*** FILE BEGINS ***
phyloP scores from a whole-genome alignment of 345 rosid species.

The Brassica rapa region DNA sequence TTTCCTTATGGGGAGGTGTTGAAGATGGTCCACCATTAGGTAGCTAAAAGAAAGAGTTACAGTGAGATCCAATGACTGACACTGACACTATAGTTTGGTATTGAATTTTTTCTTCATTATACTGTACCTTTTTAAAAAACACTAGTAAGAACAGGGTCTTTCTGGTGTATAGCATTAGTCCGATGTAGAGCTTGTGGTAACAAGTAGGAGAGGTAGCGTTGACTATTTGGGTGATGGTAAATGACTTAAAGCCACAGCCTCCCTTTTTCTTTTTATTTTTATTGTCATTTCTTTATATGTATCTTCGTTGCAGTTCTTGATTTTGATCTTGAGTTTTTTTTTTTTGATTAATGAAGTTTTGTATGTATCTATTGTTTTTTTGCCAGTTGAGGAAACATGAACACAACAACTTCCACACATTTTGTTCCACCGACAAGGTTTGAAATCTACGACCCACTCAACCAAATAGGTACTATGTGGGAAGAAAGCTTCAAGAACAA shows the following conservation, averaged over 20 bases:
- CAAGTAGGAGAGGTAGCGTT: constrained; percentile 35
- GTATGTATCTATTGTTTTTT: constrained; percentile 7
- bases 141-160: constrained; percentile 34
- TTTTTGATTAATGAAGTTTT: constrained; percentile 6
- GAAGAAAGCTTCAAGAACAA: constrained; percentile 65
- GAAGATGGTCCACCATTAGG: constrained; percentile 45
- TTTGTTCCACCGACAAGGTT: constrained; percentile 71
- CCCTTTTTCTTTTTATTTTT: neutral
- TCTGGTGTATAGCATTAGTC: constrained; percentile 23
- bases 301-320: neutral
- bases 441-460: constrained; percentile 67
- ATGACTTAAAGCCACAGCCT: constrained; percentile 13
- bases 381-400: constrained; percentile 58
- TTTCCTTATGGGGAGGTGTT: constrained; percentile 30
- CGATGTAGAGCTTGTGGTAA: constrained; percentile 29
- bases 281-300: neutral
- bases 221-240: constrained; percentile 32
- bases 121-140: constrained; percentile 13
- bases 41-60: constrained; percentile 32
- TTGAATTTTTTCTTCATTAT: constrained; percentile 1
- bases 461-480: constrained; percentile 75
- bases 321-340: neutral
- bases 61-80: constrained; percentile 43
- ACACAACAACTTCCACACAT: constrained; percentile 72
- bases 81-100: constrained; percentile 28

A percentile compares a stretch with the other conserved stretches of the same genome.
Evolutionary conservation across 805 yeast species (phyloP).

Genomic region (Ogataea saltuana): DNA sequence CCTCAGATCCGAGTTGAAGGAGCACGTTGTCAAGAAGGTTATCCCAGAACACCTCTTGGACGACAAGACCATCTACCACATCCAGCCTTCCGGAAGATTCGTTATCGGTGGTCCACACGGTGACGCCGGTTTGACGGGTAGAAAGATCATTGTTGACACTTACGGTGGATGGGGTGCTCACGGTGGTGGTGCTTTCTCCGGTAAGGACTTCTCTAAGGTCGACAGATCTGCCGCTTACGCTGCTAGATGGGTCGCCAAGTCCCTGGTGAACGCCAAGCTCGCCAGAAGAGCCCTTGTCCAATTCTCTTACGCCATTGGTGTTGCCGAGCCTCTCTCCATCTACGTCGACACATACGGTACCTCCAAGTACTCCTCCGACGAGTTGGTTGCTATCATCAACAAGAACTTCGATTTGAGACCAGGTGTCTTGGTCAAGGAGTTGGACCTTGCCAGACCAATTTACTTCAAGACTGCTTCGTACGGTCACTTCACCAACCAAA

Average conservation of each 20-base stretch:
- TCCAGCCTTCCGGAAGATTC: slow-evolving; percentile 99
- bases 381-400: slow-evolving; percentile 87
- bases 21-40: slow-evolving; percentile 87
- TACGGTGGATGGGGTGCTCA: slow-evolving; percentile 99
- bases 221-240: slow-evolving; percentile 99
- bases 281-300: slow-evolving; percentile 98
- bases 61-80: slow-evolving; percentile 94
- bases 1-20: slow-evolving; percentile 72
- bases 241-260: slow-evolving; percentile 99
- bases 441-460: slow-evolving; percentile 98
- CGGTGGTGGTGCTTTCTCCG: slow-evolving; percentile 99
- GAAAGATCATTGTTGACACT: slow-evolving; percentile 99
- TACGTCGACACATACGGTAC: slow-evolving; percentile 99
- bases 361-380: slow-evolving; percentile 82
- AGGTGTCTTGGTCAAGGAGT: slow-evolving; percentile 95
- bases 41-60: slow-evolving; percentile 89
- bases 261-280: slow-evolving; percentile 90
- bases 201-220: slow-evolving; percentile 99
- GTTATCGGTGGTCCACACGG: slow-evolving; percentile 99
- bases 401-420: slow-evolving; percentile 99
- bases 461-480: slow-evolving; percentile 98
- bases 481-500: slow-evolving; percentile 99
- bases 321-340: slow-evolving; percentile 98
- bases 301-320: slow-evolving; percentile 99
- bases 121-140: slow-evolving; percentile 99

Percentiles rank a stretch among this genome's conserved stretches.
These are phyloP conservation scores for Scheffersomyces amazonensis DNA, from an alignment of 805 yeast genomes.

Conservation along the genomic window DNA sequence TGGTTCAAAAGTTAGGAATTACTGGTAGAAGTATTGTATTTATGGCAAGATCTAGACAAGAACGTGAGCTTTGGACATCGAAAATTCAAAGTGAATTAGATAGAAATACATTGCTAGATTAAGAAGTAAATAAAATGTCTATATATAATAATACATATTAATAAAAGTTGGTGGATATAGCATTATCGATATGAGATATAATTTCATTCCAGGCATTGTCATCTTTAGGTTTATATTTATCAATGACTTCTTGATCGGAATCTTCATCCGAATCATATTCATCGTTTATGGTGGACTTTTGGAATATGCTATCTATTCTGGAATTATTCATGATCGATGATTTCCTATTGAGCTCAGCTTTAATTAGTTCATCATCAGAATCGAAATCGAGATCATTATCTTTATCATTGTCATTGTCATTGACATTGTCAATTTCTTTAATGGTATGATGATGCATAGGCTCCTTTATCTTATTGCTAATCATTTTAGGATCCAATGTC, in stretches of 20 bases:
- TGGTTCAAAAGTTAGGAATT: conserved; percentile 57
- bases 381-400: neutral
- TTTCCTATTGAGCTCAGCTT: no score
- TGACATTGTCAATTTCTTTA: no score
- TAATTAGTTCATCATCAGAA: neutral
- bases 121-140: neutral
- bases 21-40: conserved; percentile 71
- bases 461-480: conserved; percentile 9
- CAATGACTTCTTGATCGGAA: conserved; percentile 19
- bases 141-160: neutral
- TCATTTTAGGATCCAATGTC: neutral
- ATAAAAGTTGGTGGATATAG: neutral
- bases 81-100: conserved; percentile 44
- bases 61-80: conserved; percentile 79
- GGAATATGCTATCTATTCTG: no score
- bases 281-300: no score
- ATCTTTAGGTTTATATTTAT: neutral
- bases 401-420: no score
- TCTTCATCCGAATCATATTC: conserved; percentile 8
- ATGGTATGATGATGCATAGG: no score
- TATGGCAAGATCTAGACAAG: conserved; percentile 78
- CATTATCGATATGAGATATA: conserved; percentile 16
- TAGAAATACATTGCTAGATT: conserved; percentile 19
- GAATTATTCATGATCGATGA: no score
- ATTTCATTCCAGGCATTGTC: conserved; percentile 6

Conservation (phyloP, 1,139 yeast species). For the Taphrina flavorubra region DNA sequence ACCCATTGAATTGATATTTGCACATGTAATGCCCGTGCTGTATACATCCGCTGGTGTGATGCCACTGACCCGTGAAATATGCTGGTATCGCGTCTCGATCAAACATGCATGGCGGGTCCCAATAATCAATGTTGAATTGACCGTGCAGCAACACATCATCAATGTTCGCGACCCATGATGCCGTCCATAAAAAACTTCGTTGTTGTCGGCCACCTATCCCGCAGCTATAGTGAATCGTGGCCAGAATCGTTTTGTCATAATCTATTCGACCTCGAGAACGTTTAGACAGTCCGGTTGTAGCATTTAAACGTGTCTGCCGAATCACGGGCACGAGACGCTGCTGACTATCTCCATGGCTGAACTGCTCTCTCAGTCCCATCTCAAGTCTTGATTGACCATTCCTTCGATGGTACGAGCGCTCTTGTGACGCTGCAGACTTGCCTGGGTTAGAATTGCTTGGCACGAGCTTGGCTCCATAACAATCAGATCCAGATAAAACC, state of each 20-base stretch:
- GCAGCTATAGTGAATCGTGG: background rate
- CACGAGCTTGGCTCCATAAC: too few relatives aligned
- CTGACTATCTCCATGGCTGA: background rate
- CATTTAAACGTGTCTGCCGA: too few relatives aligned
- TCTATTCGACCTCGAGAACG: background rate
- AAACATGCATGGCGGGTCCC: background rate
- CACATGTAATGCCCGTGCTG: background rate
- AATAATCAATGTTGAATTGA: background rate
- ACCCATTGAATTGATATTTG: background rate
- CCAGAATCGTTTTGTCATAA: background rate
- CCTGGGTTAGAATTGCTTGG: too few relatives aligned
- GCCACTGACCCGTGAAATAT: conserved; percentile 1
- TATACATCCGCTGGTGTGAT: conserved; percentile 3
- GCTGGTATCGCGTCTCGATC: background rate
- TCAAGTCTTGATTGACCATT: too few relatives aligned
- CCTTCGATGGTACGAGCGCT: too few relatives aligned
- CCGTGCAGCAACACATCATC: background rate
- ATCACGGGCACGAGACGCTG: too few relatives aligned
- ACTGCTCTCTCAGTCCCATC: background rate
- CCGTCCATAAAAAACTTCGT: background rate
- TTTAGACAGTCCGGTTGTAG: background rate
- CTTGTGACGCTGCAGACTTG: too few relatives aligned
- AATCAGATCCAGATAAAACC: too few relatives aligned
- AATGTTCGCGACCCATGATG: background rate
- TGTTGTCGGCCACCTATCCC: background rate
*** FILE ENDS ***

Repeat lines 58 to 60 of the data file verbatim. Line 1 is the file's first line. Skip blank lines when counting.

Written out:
These are phyloP conservation scores for Scheffersomyces amazonensis DNA, from an alignment of 805 yeast genomes.

Conservation along the genomic window DNA sequence TGGTTCAAAAGTTAGGAATTACTGGTAGAAGTATTGTATTTATGGCAAGATCTAGACAAGAACGTGAGCTTTGGACATCGAAAATTCAAAGTGAATTAGATAGAAATACATTGCTAGATTAAGAAGTAAATAAAATGTCTATATATAATAATACATATTAATAAAAGTTGGTGGATATAGCATTATCGATATGAGATATAATTTCATTCCAGGCATTGTCATCTTTAGGTTTATATTTATCAATGACTTCTTGATCGGAATCTTCATCCGAATCATATTCATCGTTTATGGTGGACTTTTGGAATATGCTATCTATTCTGGAATTATTCATGATCGATGATTTCCTATTGAGCTCAGCTTTAATTAGTTCATCATCAGAATCGAAATCGAGATCATTATCTTTATCATTGTCATTGTCATTGACATTGTCAATTTCTTTAATGGTATGATGATGCATAGGCTCCTTTATCTTATTGCTAATCATTTTAGGATCCAATGTC, in stretches of 20 bases:
- TGGTTCAAAAGTTAGGAATT: conserved; percentile 57